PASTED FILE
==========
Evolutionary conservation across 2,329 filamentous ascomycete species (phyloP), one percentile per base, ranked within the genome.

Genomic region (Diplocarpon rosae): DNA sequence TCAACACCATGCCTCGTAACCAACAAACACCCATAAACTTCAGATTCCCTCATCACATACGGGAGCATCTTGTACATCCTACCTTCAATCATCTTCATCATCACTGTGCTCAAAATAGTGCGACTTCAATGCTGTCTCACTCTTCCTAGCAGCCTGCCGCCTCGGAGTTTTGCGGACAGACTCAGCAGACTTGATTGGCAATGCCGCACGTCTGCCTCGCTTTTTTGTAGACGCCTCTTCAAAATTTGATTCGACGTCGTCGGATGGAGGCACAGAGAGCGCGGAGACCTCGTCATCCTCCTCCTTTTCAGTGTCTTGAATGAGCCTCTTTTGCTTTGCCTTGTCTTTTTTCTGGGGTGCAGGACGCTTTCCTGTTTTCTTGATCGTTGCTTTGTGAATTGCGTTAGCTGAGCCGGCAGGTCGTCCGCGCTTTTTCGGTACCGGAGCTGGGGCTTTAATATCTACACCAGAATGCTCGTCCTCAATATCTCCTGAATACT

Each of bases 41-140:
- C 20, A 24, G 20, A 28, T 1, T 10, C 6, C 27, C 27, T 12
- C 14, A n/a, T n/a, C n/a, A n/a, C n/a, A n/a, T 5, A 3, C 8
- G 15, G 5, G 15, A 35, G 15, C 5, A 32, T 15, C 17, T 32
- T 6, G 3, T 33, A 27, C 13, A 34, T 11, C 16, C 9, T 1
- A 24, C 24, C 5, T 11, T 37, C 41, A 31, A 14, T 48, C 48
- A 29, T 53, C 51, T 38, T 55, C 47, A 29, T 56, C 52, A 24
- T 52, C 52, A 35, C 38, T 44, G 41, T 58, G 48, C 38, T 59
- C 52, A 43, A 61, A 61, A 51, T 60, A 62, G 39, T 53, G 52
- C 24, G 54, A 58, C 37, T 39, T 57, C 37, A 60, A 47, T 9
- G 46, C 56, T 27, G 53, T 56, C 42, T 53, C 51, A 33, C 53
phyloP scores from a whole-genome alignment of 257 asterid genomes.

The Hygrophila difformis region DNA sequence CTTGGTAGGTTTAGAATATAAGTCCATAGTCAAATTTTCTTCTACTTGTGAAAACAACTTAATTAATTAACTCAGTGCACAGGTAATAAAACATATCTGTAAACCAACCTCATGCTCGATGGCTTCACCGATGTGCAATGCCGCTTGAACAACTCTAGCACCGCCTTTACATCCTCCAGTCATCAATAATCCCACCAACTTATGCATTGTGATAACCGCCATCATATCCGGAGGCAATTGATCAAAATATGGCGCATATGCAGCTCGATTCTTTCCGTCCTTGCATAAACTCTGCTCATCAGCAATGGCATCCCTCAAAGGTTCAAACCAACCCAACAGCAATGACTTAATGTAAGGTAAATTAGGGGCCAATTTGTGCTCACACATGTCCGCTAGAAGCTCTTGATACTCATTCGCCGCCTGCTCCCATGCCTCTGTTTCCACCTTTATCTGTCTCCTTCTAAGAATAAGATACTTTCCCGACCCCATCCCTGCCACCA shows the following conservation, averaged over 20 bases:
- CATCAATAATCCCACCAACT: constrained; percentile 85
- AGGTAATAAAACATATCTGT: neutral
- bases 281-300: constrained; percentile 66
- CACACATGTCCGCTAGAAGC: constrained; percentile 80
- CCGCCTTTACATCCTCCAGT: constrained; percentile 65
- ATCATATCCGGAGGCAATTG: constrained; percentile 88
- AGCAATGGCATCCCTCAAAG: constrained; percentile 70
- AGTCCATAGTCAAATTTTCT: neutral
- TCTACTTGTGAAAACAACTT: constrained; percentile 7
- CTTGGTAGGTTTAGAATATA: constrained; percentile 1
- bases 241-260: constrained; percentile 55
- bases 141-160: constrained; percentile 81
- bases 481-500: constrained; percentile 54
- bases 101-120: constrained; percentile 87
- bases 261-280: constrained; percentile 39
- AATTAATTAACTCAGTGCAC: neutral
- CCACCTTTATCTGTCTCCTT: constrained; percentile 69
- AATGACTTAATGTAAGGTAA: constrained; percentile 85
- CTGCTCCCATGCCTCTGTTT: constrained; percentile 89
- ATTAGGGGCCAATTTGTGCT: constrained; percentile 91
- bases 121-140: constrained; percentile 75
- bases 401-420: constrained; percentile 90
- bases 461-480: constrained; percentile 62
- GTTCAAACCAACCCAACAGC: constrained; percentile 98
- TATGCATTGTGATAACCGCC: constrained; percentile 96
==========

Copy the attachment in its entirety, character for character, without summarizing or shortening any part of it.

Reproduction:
Evolutionary conservation across 2,329 filamentous ascomycete species (phyloP), one percentile per base, ranked within the genome.

Genomic region (Diplocarpon rosae): DNA sequence TCAACACCATGCCTCGTAACCAACAAACACCCATAAACTTCAGATTCCCTCATCACATACGGGAGCATCTTGTACATCCTACCTTCAATCATCTTCATCATCACTGTGCTCAAAATAGTGCGACTTCAATGCTGTCTCACTCTTCCTAGCAGCCTGCCGCCTCGGAGTTTTGCGGACAGACTCAGCAGACTTGATTGGCAATGCCGCACGTCTGCCTCGCTTTTTTGTAGACGCCTCTTCAAAATTTGATTCGACGTCGTCGGATGGAGGCACAGAGAGCGCGGAGACCTCGTCATCCTCCTCCTTTTCAGTGTCTTGAATGAGCCTCTTTTGCTTTGCCTTGTCTTTTTTCTGGGGTGCAGGACGCTTTCCTGTTTTCTTGATCGTTGCTTTGTGAATTGCGTTAGCTGAGCCGGCAGGTCGTCCGCGCTTTTTCGGTACCGGAGCTGGGGCTTTAATATCTACACCAGAATGCTCGTCCTCAATATCTCCTGAATACT

Each of bases 41-140:
- C 20, A 24, G 20, A 28, T 1, T 10, C 6, C 27, C 27, T 12
- C 14, A n/a, T n/a, C n/a, A n/a, C n/a, A n/a, T 5, A 3, C 8
- G 15, G 5, G 15, A 35, G 15, C 5, A 32, T 15, C 17, T 32
- T 6, G 3, T 33, A 27, C 13, A 34, T 11, C 16, C 9, T 1
- A 24, C 24, C 5, T 11, T 37, C 41, A 31, A 14, T 48, C 48
- A 29, T 53, C 51, T 38, T 55, C 47, A 29, T 56, C 52, A 24
- T 52, C 52, A 35, C 38, T 44, G 41, T 58, G 48, C 38, T 59
- C 52, A 43, A 61, A 61, A 51, T 60, A 62, G 39, T 53, G 52
- C 24, G 54, A 58, C 37, T 39, T 57, C 37, A 60, A 47, T 9
- G 46, C 56, T 27, G 53, T 56, C 42, T 53, C 51, A 33, C 53
phyloP scores from a whole-genome alignment of 257 asterid genomes.

The Hygrophila difformis region DNA sequence CTTGGTAGGTTTAGAATATAAGTCCATAGTCAAATTTTCTTCTACTTGTGAAAACAACTTAATTAATTAACTCAGTGCACAGGTAATAAAACATATCTGTAAACCAACCTCATGCTCGATGGCTTCACCGATGTGCAATGCCGCTTGAACAACTCTAGCACCGCCTTTACATCCTCCAGTCATCAATAATCCCACCAACTTATGCATTGTGATAACCGCCATCATATCCGGAGGCAATTGATCAAAATATGGCGCATATGCAGCTCGATTCTTTCCGTCCTTGCATAAACTCTGCTCATCAGCAATGGCATCCCTCAAAGGTTCAAACCAACCCAACAGCAATGACTTAATGTAAGGTAAATTAGGGGCCAATTTGTGCTCACACATGTCCGCTAGAAGCTCTTGATACTCATTCGCCGCCTGCTCCCATGCCTCTGTTTCCACCTTTATCTGTCTCCTTCTAAGAATAAGATACTTTCCCGACCCCATCCCTGCCACCA shows the following conservation, averaged over 20 bases:
- CATCAATAATCCCACCAACT: constrained; percentile 85
- AGGTAATAAAACATATCTGT: neutral
- bases 281-300: constrained; percentile 66
- CACACATGTCCGCTAGAAGC: constrained; percentile 80
- CCGCCTTTACATCCTCCAGT: constrained; percentile 65
- ATCATATCCGGAGGCAATTG: constrained; percentile 88
- AGCAATGGCATCCCTCAAAG: constrained; percentile 70
- AGTCCATAGTCAAATTTTCT: neutral
- TCTACTTGTGAAAACAACTT: constrained; percentile 7
- CTTGGTAGGTTTAGAATATA: constrained; percentile 1
- bases 241-260: constrained; percentile 55
- bases 141-160: constrained; percentile 81
- bases 481-500: constrained; percentile 54
- bases 101-120: constrained; percentile 87
- bases 261-280: constrained; percentile 39
- AATTAATTAACTCAGTGCAC: neutral
- CCACCTTTATCTGTCTCCTT: constrained; percentile 69
- AATGACTTAATGTAAGGTAA: constrained; percentile 85
- CTGCTCCCATGCCTCTGTTT: constrained; percentile 89
- ATTAGGGGCCAATTTGTGCT: constrained; percentile 91
- bases 121-140: constrained; percentile 75
- bases 401-420: constrained; percentile 90
- bases 461-480: constrained; percentile 62
- GTTCAAACCAACCCAACAGC: constrained; percentile 98
- TATGCATTGTGATAACCGCC: constrained; percentile 96